[pp.int.general] Our ideology
alex.foti at gmail.com
Fri Jul 31 13:00:09 CEST 2009
in europe antiauthoritarian is a codeword for anarchist (viz. greece).
it's true that libertarian in america can be either freemarket right
or antiauthoritarian left, but in europe
libertarian/libertaire/libertario has a leftist tinge and it'd be hard
to prove the contrary. i understand the electoral need for being a
catchall party appealing to all sectors of voters, but political
science does have a certain objectivity and the pirate party currently
sits in Strasbourg on the left of the divide inaugurated by the french
revolution. I guess it'd also be interesting to investigate pirate
parties' positions on the current Great Recession, but let's leave
that for another thread.
2009/7/31 Mikko Särelä <msarela at cc.hut.fi>:
> I don't share your view that the pirate party belongs to the left. It
> seems to me rather that the pirate party gathers a group of people,
> liberal and libertarian both from the left and the right. That is, all
> those people who agree on the need for certain civil liberties (such as
> freedom of speech and privacy).
> We willingly set aside our differing views on other matters (such as
> economic, social policy, etc.) because civil liberties are the foundations
> on which our western democracies are built - and they are threatened.
> One way, thus, to explain where we are is to use the political compass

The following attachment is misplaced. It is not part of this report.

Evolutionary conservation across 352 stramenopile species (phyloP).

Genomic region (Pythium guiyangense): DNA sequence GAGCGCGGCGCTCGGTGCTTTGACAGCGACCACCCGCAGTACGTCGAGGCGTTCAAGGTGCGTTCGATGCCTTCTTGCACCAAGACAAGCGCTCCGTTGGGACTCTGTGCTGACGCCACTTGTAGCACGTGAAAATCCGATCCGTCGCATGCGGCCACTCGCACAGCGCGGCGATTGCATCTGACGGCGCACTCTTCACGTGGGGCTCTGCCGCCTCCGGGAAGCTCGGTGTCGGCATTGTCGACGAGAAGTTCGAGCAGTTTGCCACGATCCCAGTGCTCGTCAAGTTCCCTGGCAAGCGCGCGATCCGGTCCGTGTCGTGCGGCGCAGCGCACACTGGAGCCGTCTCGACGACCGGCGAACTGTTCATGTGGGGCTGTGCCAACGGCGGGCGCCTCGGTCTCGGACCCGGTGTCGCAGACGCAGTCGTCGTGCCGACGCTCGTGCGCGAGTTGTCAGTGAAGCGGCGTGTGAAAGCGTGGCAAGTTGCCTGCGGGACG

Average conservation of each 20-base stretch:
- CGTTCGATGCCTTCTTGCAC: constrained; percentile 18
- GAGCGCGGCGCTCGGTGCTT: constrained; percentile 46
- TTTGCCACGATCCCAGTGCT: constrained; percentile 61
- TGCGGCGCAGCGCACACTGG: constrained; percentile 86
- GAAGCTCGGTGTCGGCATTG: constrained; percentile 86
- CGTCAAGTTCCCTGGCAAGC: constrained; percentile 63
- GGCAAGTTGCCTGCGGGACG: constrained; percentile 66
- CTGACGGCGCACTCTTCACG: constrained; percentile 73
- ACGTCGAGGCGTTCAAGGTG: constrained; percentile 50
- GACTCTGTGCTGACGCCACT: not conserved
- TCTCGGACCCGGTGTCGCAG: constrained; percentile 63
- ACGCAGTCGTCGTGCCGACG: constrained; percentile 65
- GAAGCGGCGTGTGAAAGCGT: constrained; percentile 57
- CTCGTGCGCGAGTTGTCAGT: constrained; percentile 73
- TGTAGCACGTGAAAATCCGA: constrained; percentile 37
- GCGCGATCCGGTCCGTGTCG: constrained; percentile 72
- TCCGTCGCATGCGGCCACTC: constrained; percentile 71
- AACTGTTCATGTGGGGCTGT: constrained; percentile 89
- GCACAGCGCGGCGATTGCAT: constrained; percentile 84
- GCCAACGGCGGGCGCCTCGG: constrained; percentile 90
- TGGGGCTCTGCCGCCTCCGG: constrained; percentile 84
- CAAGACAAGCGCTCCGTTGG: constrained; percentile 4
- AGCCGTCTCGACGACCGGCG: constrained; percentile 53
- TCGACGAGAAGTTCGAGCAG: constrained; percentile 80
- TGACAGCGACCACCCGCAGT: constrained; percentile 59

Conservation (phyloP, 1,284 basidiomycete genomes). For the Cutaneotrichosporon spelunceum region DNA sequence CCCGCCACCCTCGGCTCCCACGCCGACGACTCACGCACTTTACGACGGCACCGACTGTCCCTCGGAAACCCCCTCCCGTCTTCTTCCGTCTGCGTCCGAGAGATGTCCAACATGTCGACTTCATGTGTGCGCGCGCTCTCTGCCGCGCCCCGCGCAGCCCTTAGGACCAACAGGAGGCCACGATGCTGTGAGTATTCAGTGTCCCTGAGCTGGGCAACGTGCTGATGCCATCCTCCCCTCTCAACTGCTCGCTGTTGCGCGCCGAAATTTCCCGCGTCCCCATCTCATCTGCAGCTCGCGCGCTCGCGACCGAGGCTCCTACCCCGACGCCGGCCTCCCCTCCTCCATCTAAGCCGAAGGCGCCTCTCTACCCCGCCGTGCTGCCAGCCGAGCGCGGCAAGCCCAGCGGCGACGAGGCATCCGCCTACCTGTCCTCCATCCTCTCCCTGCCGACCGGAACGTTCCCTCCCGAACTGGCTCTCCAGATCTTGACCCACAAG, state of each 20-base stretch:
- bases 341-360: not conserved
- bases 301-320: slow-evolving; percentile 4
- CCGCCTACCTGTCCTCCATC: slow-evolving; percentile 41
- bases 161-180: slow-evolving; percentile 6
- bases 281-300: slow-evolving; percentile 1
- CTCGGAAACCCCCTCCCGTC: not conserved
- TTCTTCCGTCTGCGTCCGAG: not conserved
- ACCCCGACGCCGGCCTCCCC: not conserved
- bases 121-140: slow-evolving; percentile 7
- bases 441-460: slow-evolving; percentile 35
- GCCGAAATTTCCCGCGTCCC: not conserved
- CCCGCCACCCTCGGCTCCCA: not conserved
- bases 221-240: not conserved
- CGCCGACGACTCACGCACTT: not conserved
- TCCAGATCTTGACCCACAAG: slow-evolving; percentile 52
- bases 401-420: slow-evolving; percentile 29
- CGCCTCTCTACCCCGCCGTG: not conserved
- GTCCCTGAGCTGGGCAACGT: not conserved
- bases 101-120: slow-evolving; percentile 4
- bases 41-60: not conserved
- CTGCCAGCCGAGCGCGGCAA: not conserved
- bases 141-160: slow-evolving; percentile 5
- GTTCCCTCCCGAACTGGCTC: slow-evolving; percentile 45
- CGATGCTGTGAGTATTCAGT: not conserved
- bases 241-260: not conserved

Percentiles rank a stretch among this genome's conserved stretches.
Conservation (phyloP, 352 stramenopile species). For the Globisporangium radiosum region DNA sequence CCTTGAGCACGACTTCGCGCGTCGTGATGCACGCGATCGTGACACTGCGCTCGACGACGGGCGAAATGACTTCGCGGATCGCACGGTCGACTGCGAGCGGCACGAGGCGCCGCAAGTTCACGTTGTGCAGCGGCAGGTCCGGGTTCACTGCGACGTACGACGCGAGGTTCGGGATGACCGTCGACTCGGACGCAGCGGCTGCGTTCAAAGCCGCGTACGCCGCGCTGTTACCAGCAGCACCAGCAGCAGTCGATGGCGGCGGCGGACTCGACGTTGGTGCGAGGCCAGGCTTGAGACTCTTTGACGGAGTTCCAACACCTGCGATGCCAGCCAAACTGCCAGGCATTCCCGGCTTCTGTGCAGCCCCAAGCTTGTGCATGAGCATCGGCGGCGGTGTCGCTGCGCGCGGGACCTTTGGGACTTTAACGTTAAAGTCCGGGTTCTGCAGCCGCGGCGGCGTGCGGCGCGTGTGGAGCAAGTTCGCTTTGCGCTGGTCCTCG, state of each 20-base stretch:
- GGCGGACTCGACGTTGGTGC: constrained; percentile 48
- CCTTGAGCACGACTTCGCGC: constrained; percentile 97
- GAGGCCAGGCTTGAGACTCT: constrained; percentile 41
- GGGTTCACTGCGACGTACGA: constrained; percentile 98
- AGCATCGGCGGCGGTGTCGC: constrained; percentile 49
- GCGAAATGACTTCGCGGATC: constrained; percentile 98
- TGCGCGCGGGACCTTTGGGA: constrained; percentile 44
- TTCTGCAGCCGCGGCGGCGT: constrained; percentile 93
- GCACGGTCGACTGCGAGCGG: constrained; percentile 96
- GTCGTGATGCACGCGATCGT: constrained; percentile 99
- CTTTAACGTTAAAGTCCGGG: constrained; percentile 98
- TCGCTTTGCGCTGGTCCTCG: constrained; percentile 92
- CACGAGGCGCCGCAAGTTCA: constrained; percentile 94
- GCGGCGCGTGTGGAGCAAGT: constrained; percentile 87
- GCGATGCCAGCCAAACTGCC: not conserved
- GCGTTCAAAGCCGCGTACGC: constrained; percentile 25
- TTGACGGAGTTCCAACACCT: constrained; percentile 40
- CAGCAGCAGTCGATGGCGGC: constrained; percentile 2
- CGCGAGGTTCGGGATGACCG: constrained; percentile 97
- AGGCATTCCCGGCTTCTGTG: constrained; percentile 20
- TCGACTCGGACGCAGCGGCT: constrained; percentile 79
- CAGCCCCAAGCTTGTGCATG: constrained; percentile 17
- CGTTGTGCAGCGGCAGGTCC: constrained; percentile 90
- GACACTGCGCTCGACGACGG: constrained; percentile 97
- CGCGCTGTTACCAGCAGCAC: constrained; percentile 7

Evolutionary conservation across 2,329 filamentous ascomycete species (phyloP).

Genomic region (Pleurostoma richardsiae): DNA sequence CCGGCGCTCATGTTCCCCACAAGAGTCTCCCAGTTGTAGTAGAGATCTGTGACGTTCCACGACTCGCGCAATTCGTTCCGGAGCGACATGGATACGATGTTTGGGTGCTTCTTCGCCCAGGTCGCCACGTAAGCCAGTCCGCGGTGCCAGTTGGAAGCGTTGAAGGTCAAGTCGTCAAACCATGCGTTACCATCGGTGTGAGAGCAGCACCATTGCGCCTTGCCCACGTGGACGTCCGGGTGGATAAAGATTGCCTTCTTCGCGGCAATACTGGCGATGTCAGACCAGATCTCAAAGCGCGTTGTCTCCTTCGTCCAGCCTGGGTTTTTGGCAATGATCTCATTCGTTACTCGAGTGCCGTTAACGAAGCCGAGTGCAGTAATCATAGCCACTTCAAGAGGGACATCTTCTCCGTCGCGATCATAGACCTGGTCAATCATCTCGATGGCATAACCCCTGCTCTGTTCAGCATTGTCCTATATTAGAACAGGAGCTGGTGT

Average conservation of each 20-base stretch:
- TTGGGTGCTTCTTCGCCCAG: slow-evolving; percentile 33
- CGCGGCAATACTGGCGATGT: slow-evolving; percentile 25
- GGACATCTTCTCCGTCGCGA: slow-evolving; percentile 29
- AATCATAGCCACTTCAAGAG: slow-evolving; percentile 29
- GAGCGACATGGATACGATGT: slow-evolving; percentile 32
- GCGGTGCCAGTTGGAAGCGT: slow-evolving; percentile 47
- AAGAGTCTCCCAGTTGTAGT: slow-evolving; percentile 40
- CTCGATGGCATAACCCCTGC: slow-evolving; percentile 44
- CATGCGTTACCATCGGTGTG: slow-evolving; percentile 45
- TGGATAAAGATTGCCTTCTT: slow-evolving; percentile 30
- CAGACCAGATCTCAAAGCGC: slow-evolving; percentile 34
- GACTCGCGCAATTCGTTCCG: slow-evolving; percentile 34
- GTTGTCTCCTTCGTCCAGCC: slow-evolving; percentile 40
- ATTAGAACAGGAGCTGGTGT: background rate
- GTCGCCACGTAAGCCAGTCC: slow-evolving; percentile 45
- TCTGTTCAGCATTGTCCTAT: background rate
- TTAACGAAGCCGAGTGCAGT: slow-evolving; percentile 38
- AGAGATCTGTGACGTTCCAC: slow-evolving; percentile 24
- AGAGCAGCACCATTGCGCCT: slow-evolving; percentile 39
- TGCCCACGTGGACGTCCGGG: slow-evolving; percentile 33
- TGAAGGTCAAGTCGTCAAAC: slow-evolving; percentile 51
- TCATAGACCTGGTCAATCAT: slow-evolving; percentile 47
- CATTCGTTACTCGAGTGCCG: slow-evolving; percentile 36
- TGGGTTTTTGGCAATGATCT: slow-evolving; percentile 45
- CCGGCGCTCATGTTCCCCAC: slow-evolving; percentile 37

> (http://www.politicalcompass.org/analysis2 shows the figure). The choices
> PP has made puts it down and encompasses both right and left.
> As a curious note, historically, most parties have gathered both
> libertarian and authoritarian people on the left to one (or several)
> parties and on the right to one (or several) parties. This has scattered
> the power of those people who believe in the basic individual liberties as
> minorities in all the other parties. What I personally hope, is that the
> PP can unite most (or even most) of those who share this non-authoritarian
> mind set.
> I hazard a guess that the above is something common to most people in
> pirate party - that is, it is a shared common part of our individual
> ideologies. And it is already a very big part of the Pirate Party goals
> (again freedom of the speech and privacy). And thus part of the party's
> On Fri, 31 Jul 2009, Alex Foti wrote:
>> it is, i believe, a widely shared view that the pirate party belongs
>> to both the liberal and the libertarian left, as all freedom of speech
>> movements before it. it is by no coincindence that it it sits on the
>> left of the european parliament, no?
>> ciao, lx
>> On 7/30/09, Reinier Bakels <r.bakels at planet.nl> wrote:
>> > > Still, I think this can be done - and this _needs_ to be done. Such
>> > > openness is a prerequisite for limiting the power of corporate lobbying
>> > > (which, I believe, is needed so that we can eventually get to the
>> > > copyright reform). It should not be our primary 'populist' goal - as it